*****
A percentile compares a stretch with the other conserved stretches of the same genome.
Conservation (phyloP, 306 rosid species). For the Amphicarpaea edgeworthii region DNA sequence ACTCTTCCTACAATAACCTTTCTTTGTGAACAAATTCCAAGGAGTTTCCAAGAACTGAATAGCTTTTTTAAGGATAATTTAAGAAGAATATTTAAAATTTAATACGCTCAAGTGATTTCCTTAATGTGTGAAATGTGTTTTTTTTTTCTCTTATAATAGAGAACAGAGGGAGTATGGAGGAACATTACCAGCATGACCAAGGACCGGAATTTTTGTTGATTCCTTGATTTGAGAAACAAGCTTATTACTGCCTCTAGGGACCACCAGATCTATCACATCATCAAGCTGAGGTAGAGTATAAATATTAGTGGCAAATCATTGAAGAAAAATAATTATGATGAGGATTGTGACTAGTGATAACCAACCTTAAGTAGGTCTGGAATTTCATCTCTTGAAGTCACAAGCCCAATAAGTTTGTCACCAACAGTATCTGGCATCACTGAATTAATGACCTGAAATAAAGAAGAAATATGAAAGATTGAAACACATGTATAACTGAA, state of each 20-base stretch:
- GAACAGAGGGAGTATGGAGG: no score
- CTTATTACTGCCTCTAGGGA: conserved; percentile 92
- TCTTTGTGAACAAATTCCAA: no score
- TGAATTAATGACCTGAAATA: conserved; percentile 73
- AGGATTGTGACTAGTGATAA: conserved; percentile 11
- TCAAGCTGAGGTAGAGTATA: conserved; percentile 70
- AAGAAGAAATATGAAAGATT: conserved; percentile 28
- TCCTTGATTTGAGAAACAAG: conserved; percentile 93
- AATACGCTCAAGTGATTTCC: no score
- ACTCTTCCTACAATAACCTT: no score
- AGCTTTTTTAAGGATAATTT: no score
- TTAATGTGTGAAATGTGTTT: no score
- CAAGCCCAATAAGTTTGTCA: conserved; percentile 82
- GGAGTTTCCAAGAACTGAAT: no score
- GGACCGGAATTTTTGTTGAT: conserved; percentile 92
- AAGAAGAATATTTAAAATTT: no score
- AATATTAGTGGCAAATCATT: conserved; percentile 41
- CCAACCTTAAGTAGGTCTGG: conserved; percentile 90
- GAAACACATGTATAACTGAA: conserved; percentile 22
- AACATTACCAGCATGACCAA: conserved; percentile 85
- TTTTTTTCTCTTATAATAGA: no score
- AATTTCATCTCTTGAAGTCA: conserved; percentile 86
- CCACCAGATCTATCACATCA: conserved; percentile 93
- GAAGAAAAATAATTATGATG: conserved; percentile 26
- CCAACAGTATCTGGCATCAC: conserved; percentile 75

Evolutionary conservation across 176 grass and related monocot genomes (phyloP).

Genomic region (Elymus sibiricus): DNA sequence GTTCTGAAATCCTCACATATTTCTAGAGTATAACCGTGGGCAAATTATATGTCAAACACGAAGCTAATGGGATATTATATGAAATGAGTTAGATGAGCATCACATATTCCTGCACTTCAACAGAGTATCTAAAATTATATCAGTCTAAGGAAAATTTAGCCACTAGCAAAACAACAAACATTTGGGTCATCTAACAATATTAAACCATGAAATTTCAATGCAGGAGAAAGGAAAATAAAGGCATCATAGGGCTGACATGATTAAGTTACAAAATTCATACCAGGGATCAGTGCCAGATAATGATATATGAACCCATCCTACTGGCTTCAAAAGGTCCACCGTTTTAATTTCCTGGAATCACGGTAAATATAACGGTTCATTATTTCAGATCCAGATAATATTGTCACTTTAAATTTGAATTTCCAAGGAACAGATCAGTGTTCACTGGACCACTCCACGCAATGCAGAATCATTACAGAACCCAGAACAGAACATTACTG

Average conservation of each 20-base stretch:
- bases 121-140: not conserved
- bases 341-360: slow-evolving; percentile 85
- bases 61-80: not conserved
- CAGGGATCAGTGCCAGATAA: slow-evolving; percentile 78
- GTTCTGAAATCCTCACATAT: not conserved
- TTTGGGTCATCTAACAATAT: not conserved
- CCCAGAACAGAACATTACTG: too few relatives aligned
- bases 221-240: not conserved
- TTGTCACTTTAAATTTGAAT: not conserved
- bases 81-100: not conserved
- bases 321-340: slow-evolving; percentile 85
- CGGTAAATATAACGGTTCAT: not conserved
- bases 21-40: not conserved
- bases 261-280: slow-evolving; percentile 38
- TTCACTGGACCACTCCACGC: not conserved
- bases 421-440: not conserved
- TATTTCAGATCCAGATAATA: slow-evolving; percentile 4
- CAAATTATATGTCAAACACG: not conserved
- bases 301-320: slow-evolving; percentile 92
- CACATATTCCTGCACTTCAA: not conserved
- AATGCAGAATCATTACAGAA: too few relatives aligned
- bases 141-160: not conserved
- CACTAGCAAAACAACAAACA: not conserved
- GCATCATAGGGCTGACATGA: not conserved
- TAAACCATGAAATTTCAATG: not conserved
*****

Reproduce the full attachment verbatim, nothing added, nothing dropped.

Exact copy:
A percentile compares a stretch with the other conserved stretches of the same genome.
Conservation (phyloP, 306 rosid species). For the Amphicarpaea edgeworthii region DNA sequence ACTCTTCCTACAATAACCTTTCTTTGTGAACAAATTCCAAGGAGTTTCCAAGAACTGAATAGCTTTTTTAAGGATAATTTAAGAAGAATATTTAAAATTTAATACGCTCAAGTGATTTCCTTAATGTGTGAAATGTGTTTTTTTTTTCTCTTATAATAGAGAACAGAGGGAGTATGGAGGAACATTACCAGCATGACCAAGGACCGGAATTTTTGTTGATTCCTTGATTTGAGAAACAAGCTTATTACTGCCTCTAGGGACCACCAGATCTATCACATCATCAAGCTGAGGTAGAGTATAAATATTAGTGGCAAATCATTGAAGAAAAATAATTATGATGAGGATTGTGACTAGTGATAACCAACCTTAAGTAGGTCTGGAATTTCATCTCTTGAAGTCACAAGCCCAATAAGTTTGTCACCAACAGTATCTGGCATCACTGAATTAATGACCTGAAATAAAGAAGAAATATGAAAGATTGAAACACATGTATAACTGAA, state of each 20-base stretch:
- GAACAGAGGGAGTATGGAGG: no score
- CTTATTACTGCCTCTAGGGA: conserved; percentile 92
- TCTTTGTGAACAAATTCCAA: no score
- TGAATTAATGACCTGAAATA: conserved; percentile 73
- AGGATTGTGACTAGTGATAA: conserved; percentile 11
- TCAAGCTGAGGTAGAGTATA: conserved; percentile 70
- AAGAAGAAATATGAAAGATT: conserved; percentile 28
- TCCTTGATTTGAGAAACAAG: conserved; percentile 93
- AATACGCTCAAGTGATTTCC: no score
- ACTCTTCCTACAATAACCTT: no score
- AGCTTTTTTAAGGATAATTT: no score
- TTAATGTGTGAAATGTGTTT: no score
- CAAGCCCAATAAGTTTGTCA: conserved; percentile 82
- GGAGTTTCCAAGAACTGAAT: no score
- GGACCGGAATTTTTGTTGAT: conserved; percentile 92
- AAGAAGAATATTTAAAATTT: no score
- AATATTAGTGGCAAATCATT: conserved; percentile 41
- CCAACCTTAAGTAGGTCTGG: conserved; percentile 90
- GAAACACATGTATAACTGAA: conserved; percentile 22
- AACATTACCAGCATGACCAA: conserved; percentile 85
- TTTTTTTCTCTTATAATAGA: no score
- AATTTCATCTCTTGAAGTCA: conserved; percentile 86
- CCACCAGATCTATCACATCA: conserved; percentile 93
- GAAGAAAAATAATTATGATG: conserved; percentile 26
- CCAACAGTATCTGGCATCAC: conserved; percentile 75

Evolutionary conservation across 176 grass and related monocot genomes (phyloP).

Genomic region (Elymus sibiricus): DNA sequence GTTCTGAAATCCTCACATATTTCTAGAGTATAACCGTGGGCAAATTATATGTCAAACACGAAGCTAATGGGATATTATATGAAATGAGTTAGATGAGCATCACATATTCCTGCACTTCAACAGAGTATCTAAAATTATATCAGTCTAAGGAAAATTTAGCCACTAGCAAAACAACAAACATTTGGGTCATCTAACAATATTAAACCATGAAATTTCAATGCAGGAGAAAGGAAAATAAAGGCATCATAGGGCTGACATGATTAAGTTACAAAATTCATACCAGGGATCAGTGCCAGATAATGATATATGAACCCATCCTACTGGCTTCAAAAGGTCCACCGTTTTAATTTCCTGGAATCACGGTAAATATAACGGTTCATTATTTCAGATCCAGATAATATTGTCACTTTAAATTTGAATTTCCAAGGAACAGATCAGTGTTCACTGGACCACTCCACGCAATGCAGAATCATTACAGAACCCAGAACAGAACATTACTG

Average conservation of each 20-base stretch:
- bases 121-140: not conserved
- bases 341-360: slow-evolving; percentile 85
- bases 61-80: not conserved
- CAGGGATCAGTGCCAGATAA: slow-evolving; percentile 78
- GTTCTGAAATCCTCACATAT: not conserved
- TTTGGGTCATCTAACAATAT: not conserved
- CCCAGAACAGAACATTACTG: too few relatives aligned
- bases 221-240: not conserved
- TTGTCACTTTAAATTTGAAT: not conserved
- bases 81-100: not conserved
- bases 321-340: slow-evolving; percentile 85
- CGGTAAATATAACGGTTCAT: not conserved
- bases 21-40: not conserved
- bases 261-280: slow-evolving; percentile 38
- TTCACTGGACCACTCCACGC: not conserved
- bases 421-440: not conserved
- TATTTCAGATCCAGATAATA: slow-evolving; percentile 4
- CAAATTATATGTCAAACACG: not conserved
- bases 301-320: slow-evolving; percentile 92
- CACATATTCCTGCACTTCAA: not conserved
- AATGCAGAATCATTACAGAA: too few relatives aligned
- bases 141-160: not conserved
- CACTAGCAAAACAACAAACA: not conserved
- GCATCATAGGGCTGACATGA: not conserved
- TAAACCATGAAATTTCAATG: not conserved